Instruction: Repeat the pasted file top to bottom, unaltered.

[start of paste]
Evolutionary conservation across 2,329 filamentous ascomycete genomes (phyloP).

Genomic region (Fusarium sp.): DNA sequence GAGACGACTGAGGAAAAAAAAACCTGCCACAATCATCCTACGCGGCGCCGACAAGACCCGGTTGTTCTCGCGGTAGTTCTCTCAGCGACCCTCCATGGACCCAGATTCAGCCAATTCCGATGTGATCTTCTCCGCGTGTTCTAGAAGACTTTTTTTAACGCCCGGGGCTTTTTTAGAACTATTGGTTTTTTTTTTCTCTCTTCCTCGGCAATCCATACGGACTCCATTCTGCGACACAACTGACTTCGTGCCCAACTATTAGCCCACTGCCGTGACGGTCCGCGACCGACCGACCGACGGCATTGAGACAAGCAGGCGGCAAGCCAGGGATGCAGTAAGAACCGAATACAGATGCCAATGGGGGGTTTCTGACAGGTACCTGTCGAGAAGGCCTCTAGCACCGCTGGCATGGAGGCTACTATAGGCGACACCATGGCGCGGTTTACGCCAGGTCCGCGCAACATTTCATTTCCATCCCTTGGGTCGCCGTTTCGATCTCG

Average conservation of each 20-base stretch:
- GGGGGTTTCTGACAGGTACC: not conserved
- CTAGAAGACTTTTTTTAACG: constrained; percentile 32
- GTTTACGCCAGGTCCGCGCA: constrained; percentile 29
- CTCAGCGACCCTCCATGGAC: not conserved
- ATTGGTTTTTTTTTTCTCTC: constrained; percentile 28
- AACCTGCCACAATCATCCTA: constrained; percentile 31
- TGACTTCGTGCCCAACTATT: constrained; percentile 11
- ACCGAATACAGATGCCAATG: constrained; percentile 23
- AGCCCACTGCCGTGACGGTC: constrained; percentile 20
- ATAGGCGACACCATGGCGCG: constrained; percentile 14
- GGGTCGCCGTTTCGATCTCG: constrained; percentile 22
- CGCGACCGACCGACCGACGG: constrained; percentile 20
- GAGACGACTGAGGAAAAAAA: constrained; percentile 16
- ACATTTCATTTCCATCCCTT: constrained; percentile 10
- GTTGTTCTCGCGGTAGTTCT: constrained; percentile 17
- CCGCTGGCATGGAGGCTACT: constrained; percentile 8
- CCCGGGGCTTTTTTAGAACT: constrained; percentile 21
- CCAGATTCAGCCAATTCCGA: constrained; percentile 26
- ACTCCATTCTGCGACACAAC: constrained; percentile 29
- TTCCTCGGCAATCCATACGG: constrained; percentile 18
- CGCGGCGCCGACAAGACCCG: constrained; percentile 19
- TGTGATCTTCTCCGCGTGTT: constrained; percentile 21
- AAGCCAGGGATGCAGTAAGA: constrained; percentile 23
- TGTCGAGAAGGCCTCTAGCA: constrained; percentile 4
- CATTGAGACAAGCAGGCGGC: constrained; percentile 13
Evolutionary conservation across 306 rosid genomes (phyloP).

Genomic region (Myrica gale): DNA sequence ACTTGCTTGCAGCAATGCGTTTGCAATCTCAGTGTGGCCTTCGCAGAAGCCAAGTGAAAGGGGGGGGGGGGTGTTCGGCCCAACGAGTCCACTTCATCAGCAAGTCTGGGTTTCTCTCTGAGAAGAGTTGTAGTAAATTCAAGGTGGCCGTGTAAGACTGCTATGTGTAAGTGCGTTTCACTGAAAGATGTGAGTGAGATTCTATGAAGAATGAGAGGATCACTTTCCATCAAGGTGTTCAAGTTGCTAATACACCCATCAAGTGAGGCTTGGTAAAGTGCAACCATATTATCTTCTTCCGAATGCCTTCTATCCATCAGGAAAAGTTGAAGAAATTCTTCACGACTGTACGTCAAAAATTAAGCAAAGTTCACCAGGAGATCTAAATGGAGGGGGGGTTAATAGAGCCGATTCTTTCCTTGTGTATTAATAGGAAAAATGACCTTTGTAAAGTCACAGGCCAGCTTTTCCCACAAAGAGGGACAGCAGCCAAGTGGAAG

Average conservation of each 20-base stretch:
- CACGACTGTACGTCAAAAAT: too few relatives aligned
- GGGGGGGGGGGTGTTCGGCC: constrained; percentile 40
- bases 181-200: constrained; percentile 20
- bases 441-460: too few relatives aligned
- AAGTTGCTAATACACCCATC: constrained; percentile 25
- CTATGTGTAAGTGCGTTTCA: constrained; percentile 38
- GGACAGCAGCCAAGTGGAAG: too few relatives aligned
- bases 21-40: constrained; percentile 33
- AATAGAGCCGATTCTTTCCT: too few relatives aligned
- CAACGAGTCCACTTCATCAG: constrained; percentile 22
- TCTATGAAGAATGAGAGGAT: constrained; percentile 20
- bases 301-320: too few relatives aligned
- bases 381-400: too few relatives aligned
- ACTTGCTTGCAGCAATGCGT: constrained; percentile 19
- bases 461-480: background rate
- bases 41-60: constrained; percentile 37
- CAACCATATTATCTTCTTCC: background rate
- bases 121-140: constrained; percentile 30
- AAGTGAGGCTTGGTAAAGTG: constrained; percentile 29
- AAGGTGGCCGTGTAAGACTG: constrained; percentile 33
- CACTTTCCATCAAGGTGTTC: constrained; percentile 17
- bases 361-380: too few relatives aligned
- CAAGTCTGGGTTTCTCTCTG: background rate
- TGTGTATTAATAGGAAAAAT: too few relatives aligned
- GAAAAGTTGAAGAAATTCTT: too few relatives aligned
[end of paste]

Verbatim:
Evolutionary conservation across 2,329 filamentous ascomycete genomes (phyloP).

Genomic region (Fusarium sp.): DNA sequence GAGACGACTGAGGAAAAAAAAACCTGCCACAATCATCCTACGCGGCGCCGACAAGACCCGGTTGTTCTCGCGGTAGTTCTCTCAGCGACCCTCCATGGACCCAGATTCAGCCAATTCCGATGTGATCTTCTCCGCGTGTTCTAGAAGACTTTTTTTAACGCCCGGGGCTTTTTTAGAACTATTGGTTTTTTTTTTCTCTCTTCCTCGGCAATCCATACGGACTCCATTCTGCGACACAACTGACTTCGTGCCCAACTATTAGCCCACTGCCGTGACGGTCCGCGACCGACCGACCGACGGCATTGAGACAAGCAGGCGGCAAGCCAGGGATGCAGTAAGAACCGAATACAGATGCCAATGGGGGGTTTCTGACAGGTACCTGTCGAGAAGGCCTCTAGCACCGCTGGCATGGAGGCTACTATAGGCGACACCATGGCGCGGTTTACGCCAGGTCCGCGCAACATTTCATTTCCATCCCTTGGGTCGCCGTTTCGATCTCG

Average conservation of each 20-base stretch:
- GGGGGTTTCTGACAGGTACC: not conserved
- CTAGAAGACTTTTTTTAACG: constrained; percentile 32
- GTTTACGCCAGGTCCGCGCA: constrained; percentile 29
- CTCAGCGACCCTCCATGGAC: not conserved
- ATTGGTTTTTTTTTTCTCTC: constrained; percentile 28
- AACCTGCCACAATCATCCTA: constrained; percentile 31
- TGACTTCGTGCCCAACTATT: constrained; percentile 11
- ACCGAATACAGATGCCAATG: constrained; percentile 23
- AGCCCACTGCCGTGACGGTC: constrained; percentile 20
- ATAGGCGACACCATGGCGCG: constrained; percentile 14
- GGGTCGCCGTTTCGATCTCG: constrained; percentile 22
- CGCGACCGACCGACCGACGG: constrained; percentile 20
- GAGACGACTGAGGAAAAAAA: constrained; percentile 16
- ACATTTCATTTCCATCCCTT: constrained; percentile 10
- GTTGTTCTCGCGGTAGTTCT: constrained; percentile 17
- CCGCTGGCATGGAGGCTACT: constrained; percentile 8
- CCCGGGGCTTTTTTAGAACT: constrained; percentile 21
- CCAGATTCAGCCAATTCCGA: constrained; percentile 26
- ACTCCATTCTGCGACACAAC: constrained; percentile 29
- TTCCTCGGCAATCCATACGG: constrained; percentile 18
- CGCGGCGCCGACAAGACCCG: constrained; percentile 19
- TGTGATCTTCTCCGCGTGTT: constrained; percentile 21
- AAGCCAGGGATGCAGTAAGA: constrained; percentile 23
- TGTCGAGAAGGCCTCTAGCA: constrained; percentile 4
- CATTGAGACAAGCAGGCGGC: constrained; percentile 13
Evolutionary conservation across 306 rosid genomes (phyloP).

Genomic region (Myrica gale): DNA sequence ACTTGCTTGCAGCAATGCGTTTGCAATCTCAGTGTGGCCTTCGCAGAAGCCAAGTGAAAGGGGGGGGGGGGTGTTCGGCCCAACGAGTCCACTTCATCAGCAAGTCTGGGTTTCTCTCTGAGAAGAGTTGTAGTAAATTCAAGGTGGCCGTGTAAGACTGCTATGTGTAAGTGCGTTTCACTGAAAGATGTGAGTGAGATTCTATGAAGAATGAGAGGATCACTTTCCATCAAGGTGTTCAAGTTGCTAATACACCCATCAAGTGAGGCTTGGTAAAGTGCAACCATATTATCTTCTTCCGAATGCCTTCTATCCATCAGGAAAAGTTGAAGAAATTCTTCACGACTGTACGTCAAAAATTAAGCAAAGTTCACCAGGAGATCTAAATGGAGGGGGGGTTAATAGAGCCGATTCTTTCCTTGTGTATTAATAGGAAAAATGACCTTTGTAAAGTCACAGGCCAGCTTTTCCCACAAAGAGGGACAGCAGCCAAGTGGAAG

Average conservation of each 20-base stretch:
- CACGACTGTACGTCAAAAAT: too few relatives aligned
- GGGGGGGGGGGTGTTCGGCC: constrained; percentile 40
- bases 181-200: constrained; percentile 20
- bases 441-460: too few relatives aligned
- AAGTTGCTAATACACCCATC: constrained; percentile 25
- CTATGTGTAAGTGCGTTTCA: constrained; percentile 38
- GGACAGCAGCCAAGTGGAAG: too few relatives aligned
- bases 21-40: constrained; percentile 33
- AATAGAGCCGATTCTTTCCT: too few relatives aligned
- CAACGAGTCCACTTCATCAG: constrained; percentile 22
- TCTATGAAGAATGAGAGGAT: constrained; percentile 20
- bases 301-320: too few relatives aligned
- bases 381-400: too few relatives aligned
- ACTTGCTTGCAGCAATGCGT: constrained; percentile 19
- bases 461-480: background rate
- bases 41-60: constrained; percentile 37
- CAACCATATTATCTTCTTCC: background rate
- bases 121-140: constrained; percentile 30
- AAGTGAGGCTTGGTAAAGTG: constrained; percentile 29
- AAGGTGGCCGTGTAAGACTG: constrained; percentile 33
- CACTTTCCATCAAGGTGTTC: constrained; percentile 17
- bases 361-380: too few relatives aligned
- CAAGTCTGGGTTTCTCTCTG: background rate
- TGTGTATTAATAGGAAAAAT: too few relatives aligned
- GAAAAGTTGAAGAAATTCTT: too few relatives aligned